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SOMETHING BIG, BAD, AND UGLY
HAS ARRIVED TO THE TORONTO ZOO!

Left to Right: Jennifer Tracey, Senior Director of Marketing Communications & Partnerships, Toronto Zoo, The Honourable Nathalie Des Rosiers, Ontario Minister of Natural Resources and Forestry, Tracey Cooke, Executive Director, The Invasive Species Centre and Becky Cudmore, Regional Manager, Aquatic Invasive Species Program, Fisheries and Oceans Canada. Photo Credit: Toronto Zoo.

TORONTO, ON, Thursday, February 15, 2018: The Invasive Species Centre along with the Toronto Zoo, Fisheries and Oceans Canada and the Ontario Ministry of Natural Resources and Forestry are proud to announce an amazing opportunity for youth and adults alike at the Toronto Zoo. The Big, Bad, and Ugly Asian Carp exhibitis now open for guests of the Toronto Zoo to see and experience for the first time in Canadian history!

Asian carps consist of four species of fishes within the carp family; Bighead, Black, Grass, and Silver. These species are native to China and southern Russia but brought to the U.S. for a variety of purposes where they were purposefully and accidentally introduced into natural waterways.  In many areas, these species have established self-sustaining populations, particularly in the Mississippi waterway system. 

After significant input and approvals from provincial and federal agencies, two species of Asian carps (Bighead and Grass) were brought to Toronto for public viewing at the Toronto Zoo, to help raise awareness of Asian carps and to highlight the risk of destruction that they pose to ecosystems, native fish species, and the Canadian economy and society. The live fishes will also allow visitors to see these species first hand and provide better insight into how to identify them; thereby increasing the vigilance of early detection with more eyes out on the water.  Housed in a specially designed aquarium equipped with significant containment for the live fishes as well as DNA filtration systems, these fishes have been ensured by containment professionals with the Zoo and with officials from federal and provincial agencies that they will not pose any risk to Toronto’s waterways.

Tracey Cooke, Executive Director with the Invasive Species Centre explains that public awareness of Asian carps is important because of their potential to significantly impact Canadian waterways, “Asian carps in Canada’s waterways pose a threat to native fishes, and our aquatic ecosystem. We are pleased to work with our partners at Fisheries and Oceans Canada, Ontario Ministry of Natural Resources and Forestry and the Toronto Zoo to bring this exhibit to Toronto. It is a fantastic venue for the public to have a firsthand look at two of the four Asian carp species and learn more about these fishes and their significance. The Invasive Species Centre is committed to connecting stakeholders, initiating invasive species management, and communicating invasive species policy and science knowledge, and this exhibit allows us to share information about Asian carps in an interactive and captivating way.”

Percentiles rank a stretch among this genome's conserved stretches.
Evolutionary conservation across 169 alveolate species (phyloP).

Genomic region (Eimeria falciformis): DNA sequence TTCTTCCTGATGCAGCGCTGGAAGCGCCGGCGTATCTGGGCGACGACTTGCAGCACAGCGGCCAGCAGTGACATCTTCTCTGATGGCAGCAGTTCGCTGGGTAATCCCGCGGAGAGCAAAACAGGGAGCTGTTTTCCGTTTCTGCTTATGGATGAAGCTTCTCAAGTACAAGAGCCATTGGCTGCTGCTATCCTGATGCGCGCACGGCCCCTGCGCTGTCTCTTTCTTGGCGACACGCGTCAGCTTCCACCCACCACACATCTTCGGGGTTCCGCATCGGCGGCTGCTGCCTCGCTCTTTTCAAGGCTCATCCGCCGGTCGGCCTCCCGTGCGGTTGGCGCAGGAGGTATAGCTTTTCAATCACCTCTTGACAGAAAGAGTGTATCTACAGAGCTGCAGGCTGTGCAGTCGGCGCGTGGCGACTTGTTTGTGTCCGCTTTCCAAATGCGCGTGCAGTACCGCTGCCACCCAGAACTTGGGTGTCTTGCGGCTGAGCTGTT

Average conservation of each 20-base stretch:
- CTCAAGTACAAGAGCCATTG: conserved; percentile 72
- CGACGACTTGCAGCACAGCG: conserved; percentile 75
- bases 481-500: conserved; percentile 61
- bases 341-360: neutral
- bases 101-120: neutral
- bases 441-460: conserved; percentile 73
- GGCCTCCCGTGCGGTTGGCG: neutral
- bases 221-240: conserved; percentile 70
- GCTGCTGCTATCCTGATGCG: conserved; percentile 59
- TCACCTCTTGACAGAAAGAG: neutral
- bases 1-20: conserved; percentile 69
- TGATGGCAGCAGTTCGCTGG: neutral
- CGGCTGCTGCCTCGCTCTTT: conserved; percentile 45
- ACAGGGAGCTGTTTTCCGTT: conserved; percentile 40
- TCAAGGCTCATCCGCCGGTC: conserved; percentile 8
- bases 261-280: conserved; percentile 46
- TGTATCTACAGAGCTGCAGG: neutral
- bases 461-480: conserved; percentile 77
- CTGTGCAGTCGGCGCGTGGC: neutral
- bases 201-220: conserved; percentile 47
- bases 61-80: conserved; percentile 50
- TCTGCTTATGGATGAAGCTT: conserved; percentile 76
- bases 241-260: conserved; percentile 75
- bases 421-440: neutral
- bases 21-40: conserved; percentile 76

“The potential impact of Asian carps in the Great Lakes watershed will result in changing our waters forever,” said Kyla Greenham, Acting Curator of Fishes and Marine Invertebrates, Toronto Zoo.  “The Toronto Zoo’s new Asian Carp Exhibit is a unique opportunity for everyone to see these fishes, and learn how everyone can contribute to keeping this invasive species out of Canadian waters.”

All partners involved with this project are proud to demonstrate their commitment to invasive species awareness education and inspiring life-long learning through their respective participation in this exhibit to be housed at the Toronto Zoo.

“I wish to congratulate the Invasive Species Centre and the Toronto Zoo on the opening of the new Asian Carp exhibit. We have seen the harm these destructive invasive species have caused in the U.S., and we know how vitally important it is to keep them out of Canadian waters. Together, through increased awareness and education, all Canadians can play a role in protecting our environment. This one of a kind exhibit will be an important tool to assist us in our efforts to prevent the establishment of Asian Carp in Canada.” - The Honourable Dominic LeBlanc, Minister of Fisheries, Oceans and the Canadian Coast Guard.